Republicans in Washington responded to the tragedy by saying it is too soon to judge.
President Biden admitted he believes he has exhausted all of his executive authority to act on gun violence.
But Wednesday evening, in a remarkable moment, the growing tension between the two parties boiled over into the hallways of Congress.
JAMAAL BOWMAN: The solution is not arming teachers.
REP. THOMAS MASSIE (R-KY): We have got guns here to protect us and he does not believe the kids should have somebody to protect them.
LISA DESJARDINS: Ashley, I want to talk to you about this first.
You had an extraordinary work of journalism that you're part of this week in The Washington Post about the AR-15, the gun that divides us.
I want to ask you, why is that gun so politically powerful?
ASHLEY PARKER: Because at this point, as we sort of say, it was a huge -- I should say, it was a huge series of multiple stories across all desks in the newsroom.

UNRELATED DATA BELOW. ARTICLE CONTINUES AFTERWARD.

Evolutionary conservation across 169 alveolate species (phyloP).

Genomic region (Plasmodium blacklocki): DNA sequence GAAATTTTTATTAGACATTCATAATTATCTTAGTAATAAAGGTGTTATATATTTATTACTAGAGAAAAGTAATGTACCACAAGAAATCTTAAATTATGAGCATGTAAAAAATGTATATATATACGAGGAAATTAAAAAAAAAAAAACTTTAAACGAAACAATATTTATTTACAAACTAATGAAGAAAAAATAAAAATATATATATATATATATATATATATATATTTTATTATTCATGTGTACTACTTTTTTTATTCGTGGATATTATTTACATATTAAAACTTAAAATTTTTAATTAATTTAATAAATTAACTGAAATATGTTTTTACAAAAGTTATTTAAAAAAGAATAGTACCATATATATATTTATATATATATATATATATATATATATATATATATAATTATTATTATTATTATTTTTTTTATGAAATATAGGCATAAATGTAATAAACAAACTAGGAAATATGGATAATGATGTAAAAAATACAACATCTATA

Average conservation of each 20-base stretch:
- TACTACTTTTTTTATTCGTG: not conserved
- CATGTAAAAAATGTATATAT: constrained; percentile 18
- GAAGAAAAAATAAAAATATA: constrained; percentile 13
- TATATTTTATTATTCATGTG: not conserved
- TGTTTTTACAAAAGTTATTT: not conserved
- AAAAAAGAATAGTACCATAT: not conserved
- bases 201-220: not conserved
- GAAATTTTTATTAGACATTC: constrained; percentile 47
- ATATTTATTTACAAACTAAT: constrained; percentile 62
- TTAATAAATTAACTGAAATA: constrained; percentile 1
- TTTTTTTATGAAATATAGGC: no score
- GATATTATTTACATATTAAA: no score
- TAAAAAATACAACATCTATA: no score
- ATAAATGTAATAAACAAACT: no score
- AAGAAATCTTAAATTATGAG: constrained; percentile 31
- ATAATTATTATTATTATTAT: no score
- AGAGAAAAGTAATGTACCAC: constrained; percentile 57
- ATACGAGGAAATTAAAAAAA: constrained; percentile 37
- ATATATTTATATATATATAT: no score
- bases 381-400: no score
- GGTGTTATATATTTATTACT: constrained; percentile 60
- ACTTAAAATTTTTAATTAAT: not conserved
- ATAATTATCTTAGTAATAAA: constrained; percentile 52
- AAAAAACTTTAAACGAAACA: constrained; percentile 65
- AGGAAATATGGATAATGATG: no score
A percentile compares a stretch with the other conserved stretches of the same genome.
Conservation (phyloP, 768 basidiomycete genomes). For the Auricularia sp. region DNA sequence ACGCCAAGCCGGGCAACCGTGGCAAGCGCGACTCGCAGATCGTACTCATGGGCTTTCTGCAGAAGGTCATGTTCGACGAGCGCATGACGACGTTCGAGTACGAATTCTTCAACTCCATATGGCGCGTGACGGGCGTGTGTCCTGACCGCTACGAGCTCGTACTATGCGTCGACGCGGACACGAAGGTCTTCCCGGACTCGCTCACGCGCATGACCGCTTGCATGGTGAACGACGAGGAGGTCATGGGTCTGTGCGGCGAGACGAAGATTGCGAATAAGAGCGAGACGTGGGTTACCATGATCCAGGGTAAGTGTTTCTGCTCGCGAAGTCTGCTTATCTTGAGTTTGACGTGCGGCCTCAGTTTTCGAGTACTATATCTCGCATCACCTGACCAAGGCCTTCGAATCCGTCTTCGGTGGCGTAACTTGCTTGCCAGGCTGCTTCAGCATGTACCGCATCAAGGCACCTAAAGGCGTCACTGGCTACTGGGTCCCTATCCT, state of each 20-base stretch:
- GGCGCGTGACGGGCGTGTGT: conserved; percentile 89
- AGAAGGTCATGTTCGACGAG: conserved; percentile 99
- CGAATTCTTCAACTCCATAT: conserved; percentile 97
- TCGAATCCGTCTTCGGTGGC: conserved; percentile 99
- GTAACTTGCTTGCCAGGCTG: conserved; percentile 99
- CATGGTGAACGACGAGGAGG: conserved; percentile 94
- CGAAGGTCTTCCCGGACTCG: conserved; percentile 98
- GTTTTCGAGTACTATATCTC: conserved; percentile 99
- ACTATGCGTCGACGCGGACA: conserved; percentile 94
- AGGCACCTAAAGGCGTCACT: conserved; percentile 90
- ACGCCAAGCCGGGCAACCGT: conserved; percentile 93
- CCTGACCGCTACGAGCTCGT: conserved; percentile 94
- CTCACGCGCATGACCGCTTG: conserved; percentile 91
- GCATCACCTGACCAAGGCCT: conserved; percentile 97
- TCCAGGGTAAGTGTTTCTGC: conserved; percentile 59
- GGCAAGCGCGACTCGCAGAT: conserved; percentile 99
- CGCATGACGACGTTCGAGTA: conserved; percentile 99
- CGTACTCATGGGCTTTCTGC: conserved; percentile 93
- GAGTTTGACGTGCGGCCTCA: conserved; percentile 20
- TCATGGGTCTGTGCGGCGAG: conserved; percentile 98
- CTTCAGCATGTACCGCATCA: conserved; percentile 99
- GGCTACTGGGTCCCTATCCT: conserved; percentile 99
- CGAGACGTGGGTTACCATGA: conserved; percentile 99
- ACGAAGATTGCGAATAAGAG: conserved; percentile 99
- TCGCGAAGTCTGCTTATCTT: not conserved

But it has really become an American icon, which you saw from that video you just played.
Everyone has a strong opinion about it.
It is incredibly polarizing.
Those opinions are incredibly different depending on where you live, what your beliefs system is, whether or not you own one of these weapons.
But it was also -- I mean, it started with a very deliberate marketing campaign by the gun manufacturers.
You have to go back to the AR-15 was originally invented as a weapon of war to help our troops in Vietnam.
It was not very popular at gun shows.